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June 1933Volume 8, Number 3


Ranger Naturalist Hugh H. Waesche.

IT seems strange that the name "Pipe" should be given to any body of water, yet examples of this are found in Arizona. They are Pipe Spring and Pipe Creek. Pipe Spring, now a National Monument, is famous for its connection with early Mormon history. It is located in northwestern Arizona near the Utah line. Pipe Creek is a tributary of the Colorado River in the Grand Canyon and is seen daily, yet seldom given any particular attention, by park visitors. Indeed, there is nothing unusual about this small canyon-bound stream. It is the origin of its name which adds the touch of human interest.

Many of the names given to features of the Grand Canyon and surrounding country are legacies left by some early explorer, trapper, or prospector. These men either named the objects concerned directly, or the name became attached through some anecdote. Pipe Creek is no exception.

Some of the early pioneers in Grand Canyon country were certain that such a wonderful natural phenomenon as the Canyon must contain vast riches in valuable ores, so much prospecting for gold, copper, lead and zinc was a natural result. The large number of prospect holes to be found at several localities along the Canyon walls is mute evidence of their activities. These men often traveled along the Tonto Platform which was the only practical way to follow the course of the Colorado without resorting to the plateaus along the rims. Good showings of copper were discovered in the Red Wall limestone near Grandview. Considerable prospecting was done at a locality near what is now known as the "Corkscrew" on Bright Angel Trail.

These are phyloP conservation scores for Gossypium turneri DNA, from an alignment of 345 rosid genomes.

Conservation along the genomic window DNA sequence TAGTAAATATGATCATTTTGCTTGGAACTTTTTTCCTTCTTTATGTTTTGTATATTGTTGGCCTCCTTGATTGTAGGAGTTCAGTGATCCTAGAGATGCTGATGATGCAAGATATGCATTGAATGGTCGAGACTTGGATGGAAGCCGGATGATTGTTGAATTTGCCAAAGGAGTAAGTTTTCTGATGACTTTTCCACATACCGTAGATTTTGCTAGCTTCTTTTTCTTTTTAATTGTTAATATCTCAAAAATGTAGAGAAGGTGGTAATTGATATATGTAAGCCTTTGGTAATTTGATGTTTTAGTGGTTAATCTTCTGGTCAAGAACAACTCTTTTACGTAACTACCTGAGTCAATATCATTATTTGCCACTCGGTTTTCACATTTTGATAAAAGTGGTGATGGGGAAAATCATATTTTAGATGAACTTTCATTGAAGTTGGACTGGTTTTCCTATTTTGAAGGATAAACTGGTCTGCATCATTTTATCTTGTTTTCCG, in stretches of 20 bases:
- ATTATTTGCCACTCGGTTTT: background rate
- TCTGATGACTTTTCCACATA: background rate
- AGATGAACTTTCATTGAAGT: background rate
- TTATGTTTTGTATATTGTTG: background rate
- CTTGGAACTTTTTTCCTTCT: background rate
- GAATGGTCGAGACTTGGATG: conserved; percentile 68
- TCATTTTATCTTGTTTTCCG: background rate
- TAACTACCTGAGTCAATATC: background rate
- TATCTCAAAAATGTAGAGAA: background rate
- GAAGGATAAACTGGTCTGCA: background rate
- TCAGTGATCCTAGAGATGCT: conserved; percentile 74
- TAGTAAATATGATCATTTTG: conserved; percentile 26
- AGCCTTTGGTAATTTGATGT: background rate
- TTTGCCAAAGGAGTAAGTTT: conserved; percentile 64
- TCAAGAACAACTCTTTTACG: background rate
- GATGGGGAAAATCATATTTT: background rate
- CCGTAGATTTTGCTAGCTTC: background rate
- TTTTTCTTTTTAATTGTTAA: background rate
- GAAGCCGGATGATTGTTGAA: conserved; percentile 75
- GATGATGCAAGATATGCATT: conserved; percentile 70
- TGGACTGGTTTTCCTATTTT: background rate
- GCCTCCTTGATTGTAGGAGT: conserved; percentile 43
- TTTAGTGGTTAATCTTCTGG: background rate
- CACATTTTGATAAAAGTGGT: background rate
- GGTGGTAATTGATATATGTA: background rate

One day in 1894, four of these hardy prospectors came along the Tonto Trail from Grandview, headed for the "Corkscrew" locality. The names of all these men have since become very familiar in the vicinity of Grand Canyon. They were R. H. Cameron, his brother Niles, James McClure and Pete Berry. R. H. Cameron, for some reason, went on ahead of the other members of the party. When he reached the point where the stream now known as "Pipe Creek" is located, he discovered an old Meerschaum pipe lying on the ground. He picked up the pipe and scratched on it a date of about one hundred years previous, then placed it on a willow twig in such a way that the members of the party following could not miss it as they came by. His little joke worked perfectly since the three others discovered the pipe when they came along. One can well imagine the speculation as to how the pipe got there and what the fate of the original owner might have been. It seemed evident that there had been some traveler along that very route many years before. Cameron enjoyed the joke by himself for a while, but it was too good to keep so the story finally leaked out. It was this little incident which was responsible for the name, Pipe Creek, which the stream continues to bear.

Pipe Creek flows into the Colorado from the south side of the Grand Canyon, nearly opposite Bright Angel Creek. It may be seen from the Yavapai Observation Station as the canyon directly below and to the right - the next tributary canyon east of the one containing Garden Creek.

*Information obtained from Mr. Emery Kolb, Grand Canyon.

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